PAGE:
Workplace retreat in Raleigh

For decompression, the treehouse is a favorite retreat. Confidential Client, Raleigh, NC. Photography © Monica Slaney.

Walk away from the treehouse towards the exterior and a variety of collaboration areas are available from glass-fronted huddle rooms to audio privacy rooms, with some spaces separated by partitions of natural linen. The most private spaces are conference rooms, each named for an outdoor activity called out by an engaging full-wall graphic.

Relaxing cafe in high tech office, Raleigh

The park pavilion is a central communal café. Confidential Client, Raleigh, NC. Photography © Monica Slaney.

The Park Pavilion

For the third-floor project, a park is represented as a venue that nurtures, energizes, and rewards, concepts that apply to all three projects. Floor-to-ceiling black and white photos capture the essence of a variety of park features, and the central communal café area is designed as an iconic pavilion. A moss-covered wall runs the full length of the structure, and trees, custom-cut from flat panels of honey-colored wood, stand floor to ceiling at both entrances.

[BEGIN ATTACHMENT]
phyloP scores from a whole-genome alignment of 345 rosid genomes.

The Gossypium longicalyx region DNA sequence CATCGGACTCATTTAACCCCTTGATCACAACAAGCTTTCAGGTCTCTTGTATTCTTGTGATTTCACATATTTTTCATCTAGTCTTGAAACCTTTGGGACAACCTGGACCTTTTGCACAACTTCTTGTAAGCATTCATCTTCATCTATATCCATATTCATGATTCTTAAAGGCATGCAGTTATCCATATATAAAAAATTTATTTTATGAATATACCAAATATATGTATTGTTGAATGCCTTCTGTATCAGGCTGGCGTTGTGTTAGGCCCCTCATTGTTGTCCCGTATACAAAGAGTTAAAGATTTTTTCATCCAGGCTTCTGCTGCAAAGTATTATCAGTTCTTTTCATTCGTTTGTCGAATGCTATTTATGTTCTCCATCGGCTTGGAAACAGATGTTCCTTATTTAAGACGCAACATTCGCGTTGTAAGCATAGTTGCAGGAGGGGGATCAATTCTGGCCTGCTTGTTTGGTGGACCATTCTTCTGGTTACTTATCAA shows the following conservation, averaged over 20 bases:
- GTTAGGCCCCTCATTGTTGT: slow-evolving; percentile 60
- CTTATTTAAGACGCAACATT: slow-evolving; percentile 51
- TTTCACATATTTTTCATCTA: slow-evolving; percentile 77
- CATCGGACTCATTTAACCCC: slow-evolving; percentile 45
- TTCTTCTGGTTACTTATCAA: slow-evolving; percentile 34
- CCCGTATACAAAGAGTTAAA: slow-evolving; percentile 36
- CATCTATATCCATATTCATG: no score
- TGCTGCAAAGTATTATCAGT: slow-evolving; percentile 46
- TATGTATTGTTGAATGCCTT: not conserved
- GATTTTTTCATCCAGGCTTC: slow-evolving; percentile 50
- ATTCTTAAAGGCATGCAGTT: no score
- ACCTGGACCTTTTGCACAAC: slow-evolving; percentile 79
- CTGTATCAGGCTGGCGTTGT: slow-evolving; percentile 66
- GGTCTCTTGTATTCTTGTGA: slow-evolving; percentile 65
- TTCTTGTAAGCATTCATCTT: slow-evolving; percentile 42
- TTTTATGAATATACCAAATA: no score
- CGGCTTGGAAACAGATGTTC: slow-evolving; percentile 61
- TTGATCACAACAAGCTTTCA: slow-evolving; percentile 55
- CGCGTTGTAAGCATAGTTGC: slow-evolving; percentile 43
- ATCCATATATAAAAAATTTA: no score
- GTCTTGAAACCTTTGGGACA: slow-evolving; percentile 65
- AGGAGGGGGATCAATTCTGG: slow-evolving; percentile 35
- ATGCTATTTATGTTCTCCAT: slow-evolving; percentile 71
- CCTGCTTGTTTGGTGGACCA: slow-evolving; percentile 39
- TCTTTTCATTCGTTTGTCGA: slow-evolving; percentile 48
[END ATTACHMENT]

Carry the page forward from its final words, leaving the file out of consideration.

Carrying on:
Shades of green and blue (a reference to client brand colors) at the core dissipate as you move towards the building exterior. Conference and meeting rooms are named after parks in areas where the sales teams are represented worldwide.

Trellises in the workplace, Raleigh

Adjacent to the trellis, swings for seats hang from the ceiling but are anchored at the floor. Confidential Client, Raleigh, NC. Photography © Monica Slaney.

An overarching architectural feature—a series of trellises rising from the floor and continuing along the ceiling above groups of tables and chairs—extends the architectural details of the pavilion and offers more space types for collaboration and work. On the other side of the trellises, tables with swings for seats, hanging from the ceiling but anchored at the floor, are a playful and clever alternative to chairs or benches. A version of this same structure, similar but different, is seen in the fourth-floor project, where a series of wood panels creates an angled canopy over open furniture groupings in the collaborative area adjacent to the treehouse.